Yep, that’s my new doctor. I think I’m in good hands. If you’re a fellow asthma sufferer, I can’t recommend participating in SARP enough. There are seven locations around the United States and hopefully one is close to you.
Tag Archive for sarp
After thinking, “I really need to go get checked out at an asthma clinic or center,” for a few months and finally deciding I wanted to participate in SARP at the Pittsburgh location, I really had no idea for what I was in store. The past 20 years have been frustrating for me as an asthmatic, trying to find doctors who take the time to really understand my struggles without dismissing me, and who don’t dismiss me/give up up when I don’t respond to standard treatments. Every employee we’ve encountered at UPMC has been the nicest, kindest, most thoughtful, caring, understanding, knowledgeable, educating, sympathetic and empathetic medical professionals I’ve ever experienced outside of a couple individuals or personal friends. I cannot say enough for the people here and the personal care and attention we’ve received this week.
A few examples:
- I have the personal emails and phone numbers of my doctors, nurses and technicians who have encouraged me to contact them for any reason I feel is important. I was already receiving 12hr turn-arounds on emails sent over the weekend before we arrived.
- Liz needed to jump online in order to meet with her class during my tests yesterday. The research coordinator made sure Liz was online and settled in a quiet waiting room, even offering her own computer if Liz’s had any issues connecting to the hospital network.
- Absolutely everything has been explained to me in great detail with every opportunity to ask any question I desire.
- I haven’t had to defend or explain any of my symptoms or medical history.
- I’ve never once been told, “You’re not normal,” “We’ve never seen/heard of this before,” “We don’t know what to do,” or “I don’t think you really have asthma.”
- I haven’t had to talk to anyone who understands only asthma and not any of the secondary, accompanying conditions and diseases.
- Everyone has been interested in Liz and I as people, not just my test results or medication list.
- The main nurse and asthma educator spent as much time as possible in between tests to ascertain what my asthma is like, how I manage it and to inform me of anything that has come about in recent literature and studies that could improve my status quo.
- No one has acted like my breathing difficulties are all in my head just because I don’t respond well enough to two puffs of albuterol or some prednisone.
Tomorrow I see my new doctor who has been out of town these past two days. We’ll go over the test results and try to make a plan of action of what to do next. I have not found a single negative thing about this doctor online. Everyone has only amazing, not good or great but amazing, things to say about her.
For anyone out there suffering with asthma needing answers, I’d highly suggest checking out the Pittsburgh Asthma Institute or a similar facility. I think it’s fair to say you’ll have a great experience. If you do end up coming here, definitely check out Family House for a place to stay. It’s at least half the price of any hotel you’ll find in the area, the staff are extremely friendly and helpful, you have access to an Iron Chef kitchen area and there are shuttles to take you between Family House and any of the UPMC medical facilities. It’s not a five-star hotel, but it has everything you need with perks you won’t find elsewhere. If you are seeing any doctor or receiving treatment in the area requiring you to stay overnight, you are eligible to stay at any of their locations.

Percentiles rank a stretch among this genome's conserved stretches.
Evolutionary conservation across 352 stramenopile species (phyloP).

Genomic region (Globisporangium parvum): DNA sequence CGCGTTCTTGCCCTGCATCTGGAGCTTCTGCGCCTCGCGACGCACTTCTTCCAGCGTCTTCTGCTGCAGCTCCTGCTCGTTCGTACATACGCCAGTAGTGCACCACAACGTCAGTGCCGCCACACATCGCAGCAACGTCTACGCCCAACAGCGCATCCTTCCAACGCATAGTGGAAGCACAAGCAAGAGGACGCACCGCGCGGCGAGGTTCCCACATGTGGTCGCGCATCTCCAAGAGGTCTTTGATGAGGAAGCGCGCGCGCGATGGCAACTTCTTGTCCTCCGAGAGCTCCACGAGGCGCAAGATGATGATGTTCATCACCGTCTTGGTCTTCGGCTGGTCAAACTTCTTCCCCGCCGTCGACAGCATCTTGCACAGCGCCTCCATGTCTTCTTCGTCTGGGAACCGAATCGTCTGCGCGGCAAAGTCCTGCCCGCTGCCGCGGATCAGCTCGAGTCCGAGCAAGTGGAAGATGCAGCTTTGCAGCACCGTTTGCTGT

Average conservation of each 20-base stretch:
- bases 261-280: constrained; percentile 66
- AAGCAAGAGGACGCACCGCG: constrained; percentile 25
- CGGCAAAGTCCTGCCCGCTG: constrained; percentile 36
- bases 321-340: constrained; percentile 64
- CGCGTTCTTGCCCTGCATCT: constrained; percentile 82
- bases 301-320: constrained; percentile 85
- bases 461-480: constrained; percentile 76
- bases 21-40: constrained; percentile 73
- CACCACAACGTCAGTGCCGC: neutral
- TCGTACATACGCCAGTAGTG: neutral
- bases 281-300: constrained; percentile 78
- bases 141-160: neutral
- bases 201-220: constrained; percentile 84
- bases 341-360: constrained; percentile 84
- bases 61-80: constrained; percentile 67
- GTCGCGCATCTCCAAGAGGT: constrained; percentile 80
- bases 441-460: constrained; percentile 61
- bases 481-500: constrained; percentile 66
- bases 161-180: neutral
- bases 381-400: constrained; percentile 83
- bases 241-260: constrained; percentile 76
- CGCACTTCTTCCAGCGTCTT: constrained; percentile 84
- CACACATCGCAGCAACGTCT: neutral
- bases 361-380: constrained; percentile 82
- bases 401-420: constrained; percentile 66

Today my prednisone starts tapering again. This will be a test to see if I’m really improving or not. So far I’ve stayed out of the hospital for just over a week, but I’ve also been on a high dose of prednisone for eight days. Over the summer every time my taper has dropped down to a certain point everything flares up again. There are some good signs though like I’m starting to sleep again and feel tired, and my voice is also sounding slightly normal.
I had the chance to consider returning to work this week but decided not to. It’s just not worth it. I’m still not able to be up on my feet all day. Just doing what little around the house still leaves me worn out and exhausted. I’m continuing to have bad spells at least once a day and I know just walking and talking at work would be detrimental. I need to return ready to work, not dragging myself around and panting like I just ran a 5K.
My albuterol use has also decreased, which is wonderful. I did over 200 neb treatments last month alone and would love to eventually get down to just four a day in the next couple weeks if possible. For now I need to continue focusing on resting up, doing appropriate amounts of physical activity every day, stay on top of my school work and be ready for SARP.
In the midst of my summer-long asthma exacerbation I thought would never end, I finally caught a break courtesy of Mr Weather. While it’s been hot and hotter for weeks and pollen/mold counts have been off the charts, we finally caught a cold front which brought the temperatures down 30-40 degrees and the ragweed is taking a break. It may not seem like much, but for someone like me with horrendous allergies, it’s a Godsend.
My Peakflow numbers have been stuck mostly in the 300 to 500 range for weeks and yesterday I hit 590 for the first time since July after a nebulizer treatment. Now this temporary high was short lived and I was back down to 450 an hour later, but I’m still marking 590 as the high for the day. On top of all that, my oxygen saturation leveled out to something reasonable and I only used albuterol 6 times where I’ve been doing 8 most of the week down from 9 or 10 previously. It’s the little stuff that counts.
Today hasn’t been as great. It was a little warmer, the plants were more active, and I had a bit of an allergy attack. I did get 8 hours of sleep though, in shifts. I think that’s the most I’ve slept in over a month and even though I woke up at 380 and 400 respectively, taking the edge off the exhaustion was totally worth it. I need to see how I am tomorrow before deciding on work for Monday. I’d love to be back, but I made the mistake of going back too early several times earlier this summer and paid for it dearly. Other than that I’m just counting down the days until SARP.
Since I last saw my pulmonologist I’ve been in the Emergency Room four times and admitted once. First thing out of his mouth was, “Wow, you’ve had a rough two months!” We talked about what’s been going on, symptoms, how the meds are working, prednisone, etc. Dr M said it was obvious every time my taper gets down to a certain level everything flares up again. He said I basically have three options.
- Go to an asthma clinic and get a full work-up.
- Look into bronchial thermoplasty
- Become steroid dependent
I first heard about bronchial thermoplasty three years ago. They’ve been doing it in Europe for a while and FDA has approved it for use in the US. The quick explanation is they scope a wire down into your airways using radio frequencies to heat up and burn away extra tissue. This assists with the extreme swelling and inflammation many of us asthmatics deal with on a regular basis.